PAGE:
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Todd Bettinson

Senior Loan Officer
Movement Mortgage
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78 Blanchard Rd, Ste 102, Burlington, MA 01803
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What to do if your property has a dangerous tree

By: Mitch Mitchell
April 8, 2023

If you've recently purchased a home with a yard, or are looking for the right property, remember it's more than just the house you want to ensure is in good shape. Look outside too! If you're lucky, there may be some trees out there!

Trees are a beautiful part of any property, providing shade, privacy and aesthetic value. However, they can also pose a significant risk if not properly looked after. Dead trees — and falling branches from live trees — can cause extensive damage to your home or, even worse, cause injury to family members playing in the yard. That's why it's essential to regularly inspect and maintain the trees on your property to ensure they are safe and stable. 


Why we love healthy trees and shrubs 

With so many sizes, colors and types, trees and shrubs provide a sense of beauty and serenity to a property and can really improve your family's overall quality of life. It makes sense to keep them healthy for as long as possible. Here are four reasons why:

  • They reinforce the environment: Not only do trees help clean the air and reduce soil erosion, but they also provide a safe habitat for local wildlife.
  • They promote energy efficiency: By providing shade in summer and wind protection in winter, trees and shrubs can help to reduce year-round energy costs. 
  • They boost property value: Healthy trees in a healthy yard enhance your home's curb appeal and, when you sell, your asking price.
  • They're a maintenance barometer: If trees are diseased or damaged, it may hint that the seller didn't prioritize upkeep around the home.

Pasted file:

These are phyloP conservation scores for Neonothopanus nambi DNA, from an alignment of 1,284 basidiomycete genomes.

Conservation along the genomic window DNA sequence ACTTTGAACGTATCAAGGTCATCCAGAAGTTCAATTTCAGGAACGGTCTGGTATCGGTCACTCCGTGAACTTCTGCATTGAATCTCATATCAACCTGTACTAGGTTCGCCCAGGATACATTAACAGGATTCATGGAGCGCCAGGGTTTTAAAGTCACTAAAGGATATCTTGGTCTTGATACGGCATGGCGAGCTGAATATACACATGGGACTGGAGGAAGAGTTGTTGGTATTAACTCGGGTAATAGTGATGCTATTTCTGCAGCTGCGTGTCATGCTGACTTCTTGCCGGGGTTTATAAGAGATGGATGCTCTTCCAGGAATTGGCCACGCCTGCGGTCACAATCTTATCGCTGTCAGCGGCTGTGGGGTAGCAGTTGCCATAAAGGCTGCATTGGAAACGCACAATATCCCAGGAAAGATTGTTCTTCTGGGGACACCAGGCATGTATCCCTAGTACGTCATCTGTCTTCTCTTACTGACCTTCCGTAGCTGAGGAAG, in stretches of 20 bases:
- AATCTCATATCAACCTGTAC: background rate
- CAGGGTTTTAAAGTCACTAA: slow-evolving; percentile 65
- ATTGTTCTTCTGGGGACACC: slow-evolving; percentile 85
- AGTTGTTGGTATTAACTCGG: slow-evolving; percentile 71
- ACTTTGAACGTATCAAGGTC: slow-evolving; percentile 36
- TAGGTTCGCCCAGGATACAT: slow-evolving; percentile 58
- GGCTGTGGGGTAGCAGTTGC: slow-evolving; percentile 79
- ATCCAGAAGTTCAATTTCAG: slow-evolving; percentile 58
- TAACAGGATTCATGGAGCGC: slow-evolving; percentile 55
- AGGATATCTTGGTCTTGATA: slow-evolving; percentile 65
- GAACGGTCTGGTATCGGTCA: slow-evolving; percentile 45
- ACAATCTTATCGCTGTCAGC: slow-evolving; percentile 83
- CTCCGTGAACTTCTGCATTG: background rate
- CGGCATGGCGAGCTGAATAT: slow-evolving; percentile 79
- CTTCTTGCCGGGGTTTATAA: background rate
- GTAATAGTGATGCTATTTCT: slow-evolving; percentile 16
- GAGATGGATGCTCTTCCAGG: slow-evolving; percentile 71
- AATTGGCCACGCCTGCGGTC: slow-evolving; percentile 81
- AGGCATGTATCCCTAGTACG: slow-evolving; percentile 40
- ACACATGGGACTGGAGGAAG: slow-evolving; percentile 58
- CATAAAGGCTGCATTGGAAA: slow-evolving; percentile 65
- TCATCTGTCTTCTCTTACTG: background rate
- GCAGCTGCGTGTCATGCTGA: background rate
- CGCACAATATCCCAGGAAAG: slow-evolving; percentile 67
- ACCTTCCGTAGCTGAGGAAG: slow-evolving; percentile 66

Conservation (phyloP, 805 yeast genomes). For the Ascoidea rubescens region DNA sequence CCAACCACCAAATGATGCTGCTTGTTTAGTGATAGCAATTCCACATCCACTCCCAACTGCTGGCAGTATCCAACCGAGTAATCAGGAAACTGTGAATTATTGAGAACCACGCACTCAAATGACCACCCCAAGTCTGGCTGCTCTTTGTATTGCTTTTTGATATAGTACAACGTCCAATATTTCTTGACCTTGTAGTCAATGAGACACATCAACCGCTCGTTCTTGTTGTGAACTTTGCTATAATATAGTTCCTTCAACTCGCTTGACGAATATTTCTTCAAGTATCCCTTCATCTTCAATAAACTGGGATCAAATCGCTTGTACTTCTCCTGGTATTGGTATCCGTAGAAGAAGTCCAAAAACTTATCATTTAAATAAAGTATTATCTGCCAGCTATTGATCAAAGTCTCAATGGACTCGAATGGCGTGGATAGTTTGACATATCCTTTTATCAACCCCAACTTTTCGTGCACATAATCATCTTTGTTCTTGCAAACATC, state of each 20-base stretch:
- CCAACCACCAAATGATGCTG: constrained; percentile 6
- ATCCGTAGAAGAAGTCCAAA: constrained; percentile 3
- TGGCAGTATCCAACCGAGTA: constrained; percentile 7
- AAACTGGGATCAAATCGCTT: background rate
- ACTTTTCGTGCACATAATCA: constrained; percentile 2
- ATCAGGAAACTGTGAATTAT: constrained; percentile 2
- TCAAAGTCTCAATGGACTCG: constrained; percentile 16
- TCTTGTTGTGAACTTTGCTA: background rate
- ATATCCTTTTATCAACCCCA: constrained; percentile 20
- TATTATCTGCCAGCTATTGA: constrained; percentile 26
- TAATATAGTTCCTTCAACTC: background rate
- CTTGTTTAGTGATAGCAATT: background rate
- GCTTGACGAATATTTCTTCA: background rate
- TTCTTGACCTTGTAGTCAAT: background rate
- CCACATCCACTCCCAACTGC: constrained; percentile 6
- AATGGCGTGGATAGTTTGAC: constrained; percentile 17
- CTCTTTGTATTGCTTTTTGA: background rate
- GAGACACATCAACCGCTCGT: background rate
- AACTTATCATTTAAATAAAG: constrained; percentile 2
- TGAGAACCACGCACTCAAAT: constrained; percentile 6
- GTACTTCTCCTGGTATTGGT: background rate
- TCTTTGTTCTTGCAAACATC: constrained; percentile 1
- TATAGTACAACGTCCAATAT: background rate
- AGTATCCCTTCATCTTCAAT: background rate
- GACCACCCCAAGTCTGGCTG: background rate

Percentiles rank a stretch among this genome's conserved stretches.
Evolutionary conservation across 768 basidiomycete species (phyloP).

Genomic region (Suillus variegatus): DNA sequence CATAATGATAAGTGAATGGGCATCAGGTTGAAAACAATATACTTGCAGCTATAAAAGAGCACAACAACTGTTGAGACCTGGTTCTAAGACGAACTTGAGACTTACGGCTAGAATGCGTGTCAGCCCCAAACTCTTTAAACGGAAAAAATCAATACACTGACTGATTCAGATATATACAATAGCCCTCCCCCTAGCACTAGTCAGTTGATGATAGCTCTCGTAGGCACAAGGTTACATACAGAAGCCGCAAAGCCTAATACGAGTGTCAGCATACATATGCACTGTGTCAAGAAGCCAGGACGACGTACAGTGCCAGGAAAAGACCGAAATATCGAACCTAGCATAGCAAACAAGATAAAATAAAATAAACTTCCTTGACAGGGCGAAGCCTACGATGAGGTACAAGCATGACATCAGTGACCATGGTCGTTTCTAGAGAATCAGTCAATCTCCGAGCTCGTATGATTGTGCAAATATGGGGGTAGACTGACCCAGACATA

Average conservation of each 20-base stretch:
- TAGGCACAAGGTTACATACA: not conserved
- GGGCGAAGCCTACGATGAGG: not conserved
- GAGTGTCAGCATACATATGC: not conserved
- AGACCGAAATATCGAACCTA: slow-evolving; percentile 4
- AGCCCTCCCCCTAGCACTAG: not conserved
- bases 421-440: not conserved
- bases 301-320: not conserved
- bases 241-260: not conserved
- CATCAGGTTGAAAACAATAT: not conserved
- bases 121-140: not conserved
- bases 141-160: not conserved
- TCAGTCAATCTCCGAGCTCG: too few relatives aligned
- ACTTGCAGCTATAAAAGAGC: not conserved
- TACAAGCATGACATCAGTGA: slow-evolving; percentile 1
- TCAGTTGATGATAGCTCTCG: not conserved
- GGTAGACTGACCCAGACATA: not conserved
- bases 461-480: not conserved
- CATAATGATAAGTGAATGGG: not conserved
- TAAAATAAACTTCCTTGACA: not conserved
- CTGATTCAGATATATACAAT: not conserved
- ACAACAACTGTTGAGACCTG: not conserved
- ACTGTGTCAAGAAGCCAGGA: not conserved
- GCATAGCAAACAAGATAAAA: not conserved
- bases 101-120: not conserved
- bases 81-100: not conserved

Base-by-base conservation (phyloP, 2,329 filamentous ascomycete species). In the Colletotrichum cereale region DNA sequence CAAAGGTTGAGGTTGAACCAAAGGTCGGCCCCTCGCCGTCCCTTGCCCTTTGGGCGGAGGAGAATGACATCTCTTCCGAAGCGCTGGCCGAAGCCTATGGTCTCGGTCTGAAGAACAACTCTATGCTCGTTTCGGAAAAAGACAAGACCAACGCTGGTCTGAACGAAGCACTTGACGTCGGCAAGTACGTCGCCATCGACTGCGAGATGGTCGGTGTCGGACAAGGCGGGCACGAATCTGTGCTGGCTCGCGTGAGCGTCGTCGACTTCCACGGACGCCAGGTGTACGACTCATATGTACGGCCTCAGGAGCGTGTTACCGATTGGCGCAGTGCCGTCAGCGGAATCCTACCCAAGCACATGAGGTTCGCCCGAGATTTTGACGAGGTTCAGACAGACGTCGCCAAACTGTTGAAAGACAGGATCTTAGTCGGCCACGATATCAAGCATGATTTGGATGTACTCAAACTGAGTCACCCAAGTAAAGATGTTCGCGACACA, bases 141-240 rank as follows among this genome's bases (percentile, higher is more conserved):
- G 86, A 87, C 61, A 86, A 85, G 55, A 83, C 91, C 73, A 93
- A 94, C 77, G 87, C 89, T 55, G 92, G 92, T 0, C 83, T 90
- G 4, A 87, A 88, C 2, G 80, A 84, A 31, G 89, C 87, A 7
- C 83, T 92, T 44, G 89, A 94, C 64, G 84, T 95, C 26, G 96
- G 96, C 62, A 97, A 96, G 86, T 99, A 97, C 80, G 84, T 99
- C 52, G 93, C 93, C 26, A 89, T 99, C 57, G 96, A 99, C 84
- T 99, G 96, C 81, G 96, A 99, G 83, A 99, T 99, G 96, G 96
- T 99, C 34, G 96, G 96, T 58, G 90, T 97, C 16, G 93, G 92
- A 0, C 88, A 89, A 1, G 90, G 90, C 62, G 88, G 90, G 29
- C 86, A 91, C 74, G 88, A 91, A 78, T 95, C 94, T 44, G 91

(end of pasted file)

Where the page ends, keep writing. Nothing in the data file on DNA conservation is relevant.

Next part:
How does a tree become a problem? 

Several factors can turn a tree against you. As they age, root systems can become weak and unstable, making it harder to support a fully grown tree. Storms and high winds can exacerbate this, breaking off heavy branches or toppling adult trees with weakened roots. Fungus and pests can also wreak havoc, quickly straining a tree's structure and making it more likely to die and fall. 

Neglecting a hazardous tree can have serious consequences — structurally damaging to a home, breaking windows, knocking down chimneys, taking out decks and totaling vehicles. Even a small branch falling during a high wind can kill a person.

If you suspect a tree may be at risk, take action immediately. Have your property examined by a certified arborist — someone trained in caring for and diagnosing tree health and recommending necessary next steps.

What to do if your property has a dangerous tree

Tree hazards to watch out for 

To prevent accidents, it's important to look for signs of weakness. Property owners should walk the property at least four times a year, like when the seasons change. Take note of the following telltale signs:

  • Cavities: Large holes or hollows — especially at the base — can weaken a tree and make it more prone to breaking or falling. 
  • Co-dominant stems: Two trunks growing side by side from the same point are also at risk of splitting because they do not have a strong central leader. 
  • Compact soil: Stable roots have difficulty growing in densely packed down soil or under a hard, impermeable surface. Trees close to driveways and patios are suspect.
  • Crowding: Trees planted too close to each other will compete for water, soil and sunlight. If not thinned out, you may lose them all.